Not long ago, my husband and I were scrolling through the offerings on Netflix and stumbled upon a new series. Within minutes, we were hooked. The series? “Sex Education,” starring Gillian Anderson.
It’s about a teen named Otis Milburn. Otis is a student at an English high school, struggling with the fact his mother Jean (played by Anderson) is a well-known sex therapist and author. Despite being knowledgeable about sexuality and relationships, Jean’s own romantic life is problematic and her son is an unwilling witness to all of it.
Needless to say, life for Otis is awkward, and it’s no less awkward for his friends and acquaintances at school, all of whom are struggling with teen hormones and misconceptions about sex. It becomes apparent early on that Otis has a talent. Despite his own inexperience, he is able to give advice about sex and the teens at his school are eating it up. When Maeve, a social outcast, sees the potential in Otis, she says they should go into business. She’ll make “appointments” for their teen customers, and Otis will dispense advice, just like his mother does. The business thrives.
As one can imagine, there are a lot of laughs in this series. It’s honest and in your face, and it’s easy to giggle because these teens have no idea what they’re doing. But this isn’t just a raunchy show about teen sex (and there’s lots of it.)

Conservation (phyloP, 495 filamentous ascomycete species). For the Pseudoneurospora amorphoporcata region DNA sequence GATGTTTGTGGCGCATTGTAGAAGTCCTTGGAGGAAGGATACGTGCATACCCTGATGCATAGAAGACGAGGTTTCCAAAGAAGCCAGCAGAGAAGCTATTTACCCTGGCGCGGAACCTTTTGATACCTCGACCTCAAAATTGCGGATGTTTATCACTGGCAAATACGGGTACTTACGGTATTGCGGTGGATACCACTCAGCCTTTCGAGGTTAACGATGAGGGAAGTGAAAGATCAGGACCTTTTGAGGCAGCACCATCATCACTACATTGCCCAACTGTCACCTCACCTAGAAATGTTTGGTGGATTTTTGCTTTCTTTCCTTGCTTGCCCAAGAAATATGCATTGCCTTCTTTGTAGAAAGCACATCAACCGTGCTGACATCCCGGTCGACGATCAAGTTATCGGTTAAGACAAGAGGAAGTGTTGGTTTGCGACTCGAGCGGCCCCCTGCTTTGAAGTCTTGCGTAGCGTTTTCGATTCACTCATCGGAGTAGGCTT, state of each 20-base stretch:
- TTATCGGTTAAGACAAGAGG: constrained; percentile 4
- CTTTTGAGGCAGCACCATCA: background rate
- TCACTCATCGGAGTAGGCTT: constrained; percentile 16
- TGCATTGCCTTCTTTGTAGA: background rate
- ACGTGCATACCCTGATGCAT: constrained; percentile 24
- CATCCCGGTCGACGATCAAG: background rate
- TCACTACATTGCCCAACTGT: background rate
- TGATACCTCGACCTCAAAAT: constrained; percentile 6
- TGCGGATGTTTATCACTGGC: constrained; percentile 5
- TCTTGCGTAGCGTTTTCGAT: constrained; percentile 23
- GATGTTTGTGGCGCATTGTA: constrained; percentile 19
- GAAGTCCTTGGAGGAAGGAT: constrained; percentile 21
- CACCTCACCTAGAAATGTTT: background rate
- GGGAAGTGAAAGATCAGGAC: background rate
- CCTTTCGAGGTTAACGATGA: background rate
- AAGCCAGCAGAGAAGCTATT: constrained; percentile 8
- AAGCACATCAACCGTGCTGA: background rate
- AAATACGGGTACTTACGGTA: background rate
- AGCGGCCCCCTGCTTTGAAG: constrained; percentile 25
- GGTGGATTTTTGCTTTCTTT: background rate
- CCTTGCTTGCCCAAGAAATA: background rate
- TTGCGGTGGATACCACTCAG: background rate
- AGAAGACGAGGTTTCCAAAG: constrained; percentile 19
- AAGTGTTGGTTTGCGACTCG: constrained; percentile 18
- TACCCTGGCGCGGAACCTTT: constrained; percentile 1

At its heart, it explores the theme of isolation. The cast of characters is wonderful. We have Otis who, despite being such an “expert” on sex, is grappling with his parents’ divorce and his father’s infidelity. There’s his best friend Eric who, while being an out gay teen, is struggling to become more confident. And of course, there is Maeve, a pariah at the school, whose brashness hides a world of pain and a troubled family life. You will also find a cast of supporting characters who, while being familiar to any lover of teen comedy, are presented here in a fresh way. The school is peopled with bullies, nerds, snobby rich kids, popular jocks and a head teacher who is ashamed of his defiant son. But what makes “Sex Education” special is that the viewer gets a glimpse into each of their lives. And even when those glimpses are brief, we learn so much. We’re allowed to see the cracks in the surface, the bravado and the loneliness. And the result is absolutely heartwarming. We root for these kids, every single one of them.
“Sex Education” brought me right back to high school, the good and the bad. The series doesn’t shy away from difficult themes. There are conversations about topics like consent, religion and abortion that make it current and relevant. I love the friendship between Otis and Eric, but the series shows us how even good relationships have their ups and downs. This is a show with layers and depth…and the odd penis joke.
The first season is currently on Netflix and I’m eagerly awaiting the second season. I can’t wait to see what’s in store for Otis, Eric, Maeve and all the others.